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Our fears are situation specific

Your fears are situation specific, I understand that because you can help tourists when they need help in the U-Bahn, restaurant or high street without thinking and you can speak to me (once you get to know me) without feeling anxious, but the thought of speaking English in front of your colleagues is a completely different story, particularly if those colleagues happen to be German.


If you’ve heard them speaking English, the fear is likely to be greater still especially if they haven’t heard you speak English before, because for some reason you’re judging their English as being better than yours and, presuming that they’ll think your English is not good.

I think that’s probably a general truth, that if we’re already lacking in confidence in an area, we’re a little more self conscious in front of our ‘own people’ whether that means our team, our countrymen or sometimes our family, because their opinion of us matters more than that of outsiders. However, I think this fear of criticism in Germans could be a little stronger than in other nationalities. I’m aware I’m speaking of stereotypes here and there are many people for whom this doesn’t fit, but at risk of offending a whole nation and getting lots of negative comments, I”m going to mention it anyway.


The fact is that having lived in Germany for over 20 years I’ve never known another nationality quite so eager to criticise others when they do something wrong. It seems to me like some form of unofficial National sport… I’ve had locals shout at me from across the street when I’ve done something wrong… more than once! In there defence, they were probably right, and I was probably doing something that although not illegal, and certainly not endangering anyone, probably was against some obscure and (in my view) illogical rule.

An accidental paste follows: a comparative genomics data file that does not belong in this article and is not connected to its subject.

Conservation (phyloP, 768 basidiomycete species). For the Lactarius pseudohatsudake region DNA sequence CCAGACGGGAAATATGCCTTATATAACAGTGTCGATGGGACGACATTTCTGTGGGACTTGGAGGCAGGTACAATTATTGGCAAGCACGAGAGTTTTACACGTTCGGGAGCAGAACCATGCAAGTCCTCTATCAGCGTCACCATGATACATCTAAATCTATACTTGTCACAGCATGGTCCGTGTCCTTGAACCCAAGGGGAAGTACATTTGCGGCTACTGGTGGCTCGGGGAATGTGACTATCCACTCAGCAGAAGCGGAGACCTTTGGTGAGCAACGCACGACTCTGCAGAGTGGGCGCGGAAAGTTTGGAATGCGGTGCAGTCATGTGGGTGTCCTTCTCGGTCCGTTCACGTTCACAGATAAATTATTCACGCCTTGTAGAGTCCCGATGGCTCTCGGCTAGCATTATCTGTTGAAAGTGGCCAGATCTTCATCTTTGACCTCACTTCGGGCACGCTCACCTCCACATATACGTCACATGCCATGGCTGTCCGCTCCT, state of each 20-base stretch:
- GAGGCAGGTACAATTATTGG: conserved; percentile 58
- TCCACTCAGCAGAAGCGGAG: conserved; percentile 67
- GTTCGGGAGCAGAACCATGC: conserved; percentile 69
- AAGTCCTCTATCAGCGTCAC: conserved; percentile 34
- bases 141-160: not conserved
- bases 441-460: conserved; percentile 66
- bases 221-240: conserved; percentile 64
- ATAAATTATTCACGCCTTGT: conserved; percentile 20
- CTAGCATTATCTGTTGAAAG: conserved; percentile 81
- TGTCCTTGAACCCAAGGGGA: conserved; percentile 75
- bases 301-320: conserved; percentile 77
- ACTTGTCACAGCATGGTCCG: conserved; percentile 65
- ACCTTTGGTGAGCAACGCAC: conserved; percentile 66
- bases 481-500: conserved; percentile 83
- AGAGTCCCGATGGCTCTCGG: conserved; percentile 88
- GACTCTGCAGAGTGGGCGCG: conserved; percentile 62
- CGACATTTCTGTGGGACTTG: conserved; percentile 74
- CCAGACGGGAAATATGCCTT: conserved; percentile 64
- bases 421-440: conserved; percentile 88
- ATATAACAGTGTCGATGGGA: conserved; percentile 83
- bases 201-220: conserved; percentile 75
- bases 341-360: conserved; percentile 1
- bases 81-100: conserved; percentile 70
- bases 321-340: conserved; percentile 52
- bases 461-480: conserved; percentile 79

My point here is that your fear might seem illogical and embarrassing to you, but you don’t have to feel any shame in admitting your seemingly illogical fears to me, because I understand and I have the greatest compassion with you, whoever you are, and however high up the seniority ladder you are.


When it comes to fears we tend to judge ourselves harshly when we succumb to them. And, we most certainly aren’t comfortable admitting these pesky insecurities to others. So, to help put you at ease and show you that I’m also ‘human’ I’d like to share with you one of my fears. I have a fear of going into buildings that I’m not familiar with. Even if they are public buildings, in fact thinking about it - particularly if they are public buildings. Now I know this makes no sense, and I don’t know exactly where it comes from, but I know that there’s a connection between not being enough, and being told I don’t belong. I was once on the verge of a panic attack in a public library in Munich, because I didn’t know the system, of where to enter, that I had to leave my bag in a locker, where the lockers were, how to get the card to access the locker etc. The security guards where actually super friendly, but despite this I couldn’t stay for more than a few minutes because I was shaking so much!

This isn’t such a big problem for me today, as I rarely have to go into public buildings, and I have learnt how to manage myself beforehand. I also have an army of friends who also happen to be coaches who I can call If I need them. But I know that’s not how it is for everyone.


If you’re struggling through situations alone and need some support to finally get over ‘stuff’ and get on with your life, you can trust me to be there for you.





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